News / Africa

    New Nigerian President Vows Electoral Reform Before Next Year's Vote

    Nigeria's new president says he will make sweeping electoral reforms before next year's nationwide vote. He has laid out an aggressive agenda to complete the term of former President Umaru Yar'Adua, who died late Wednesday.

    In their time of mourning, President Goodluck Jonathan says Nigerians must aspire to uphold the values that Mr. Yar'Adua represented.

    "We must, in the midst of such great adversity, continue to garner our collective efforts towards upholding the values which our departed leader represented," said President Jonathan. "In this regard, our total commitment to good governance, electoral reform, and the fight against corruption will be pursued with greater vigor."

    President Yar'Adua and then-vice-president Jonathan came to power in a 2007 election that was widely criticized by political opponents for voter intimidation and ballot-box stuffing. Mr. Yar'Adua recognized the flawed nature of that vote and set out to make Nigerian elections more transparent.

    President Jonathan says that mission must now be completed before local government, legislative, and presidential elections scheduled for next year.

    "We must enshrine the best standards in our democratic practice," he said. "One of the true tests will be  to ensure that all votes count and are counted in the upcoming general elections."

    U.S. President Barack Obama says Mr. Yar'Adua was committed to creating lasting peace in Nigeria and continuing that work is an important part of honoring his legacy.

    U.S. State Department Spokesman P.J. Crowley:

    "President Yar'Adua was working towards building strong democratic institutions based on constitutional processes, and we know that he would want Nigeria to continue on this civilian democratic path," said P.J. Crowley. "We urge all Nigerians to place their faith and support firmly behind orderly, democratic, and constitutional mechanisms."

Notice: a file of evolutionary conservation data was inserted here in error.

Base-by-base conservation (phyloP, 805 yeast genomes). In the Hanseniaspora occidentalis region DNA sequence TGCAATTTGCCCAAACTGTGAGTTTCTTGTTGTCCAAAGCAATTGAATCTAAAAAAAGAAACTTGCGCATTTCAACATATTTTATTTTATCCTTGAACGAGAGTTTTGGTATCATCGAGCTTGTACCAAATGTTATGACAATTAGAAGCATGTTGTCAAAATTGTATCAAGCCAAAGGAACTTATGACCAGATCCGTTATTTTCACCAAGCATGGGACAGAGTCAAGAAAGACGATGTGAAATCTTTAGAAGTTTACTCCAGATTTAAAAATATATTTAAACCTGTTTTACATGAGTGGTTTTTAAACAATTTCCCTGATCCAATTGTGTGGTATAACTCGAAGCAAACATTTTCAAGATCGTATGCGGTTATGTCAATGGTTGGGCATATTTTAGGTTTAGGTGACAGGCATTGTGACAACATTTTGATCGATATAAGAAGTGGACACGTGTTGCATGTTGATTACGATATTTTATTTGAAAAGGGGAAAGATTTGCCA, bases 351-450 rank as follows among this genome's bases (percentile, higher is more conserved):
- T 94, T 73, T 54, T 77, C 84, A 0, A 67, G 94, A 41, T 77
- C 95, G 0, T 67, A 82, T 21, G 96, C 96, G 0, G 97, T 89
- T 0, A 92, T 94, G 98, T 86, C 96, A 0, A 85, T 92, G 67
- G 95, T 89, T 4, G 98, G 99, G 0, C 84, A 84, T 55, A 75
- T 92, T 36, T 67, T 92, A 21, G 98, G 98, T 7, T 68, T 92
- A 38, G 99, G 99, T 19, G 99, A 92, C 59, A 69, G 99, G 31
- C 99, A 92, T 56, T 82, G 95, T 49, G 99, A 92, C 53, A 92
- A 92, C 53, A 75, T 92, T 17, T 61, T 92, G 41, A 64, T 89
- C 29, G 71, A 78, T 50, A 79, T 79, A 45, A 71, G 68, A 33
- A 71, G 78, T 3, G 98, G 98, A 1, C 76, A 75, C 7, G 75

The change of leadership is not so dramatic for Nigeria as President Jonathan has been running the country for the last several months because of Mr. Yar'Adua's prolonged medical absence. He had already appointed a new Cabinet and started leading efforts to boost electricity supplies.

    "I want to reassure Nigerians that the pledges which we have made to improve the socio-economic situation which we face through improved access to electricity, water, education, health facilities, and other social amenities will continue to be given the needed emphasis," said Goodluck Jonathan.

    Improving the economy in Africa's largest oil producer means preventing a resurgence of violence in the oil-rich Niger Delta.

    "The efforts at ensuring the sustenance of peace and development in the Niger Delta as well as the security of life and property around the entire country will be a top most priority in the remaining period of this administration," he said.

    President Yar'Adua secured an amnesty deal with Niger Delta militants last year. But the plan to supply job training and a monthly stipend to former rebels lost momentum because of his health problems. Nigerian security forces now say former gunmen frustrated with the pace of the amnesty plan are once again stealing oil.

    Akwa Ibom Senator Effiong Bob says it is up to President Jonathan and the National Assembly to follow through with Mr. Yar'Adua's strong start in the Niger Delta.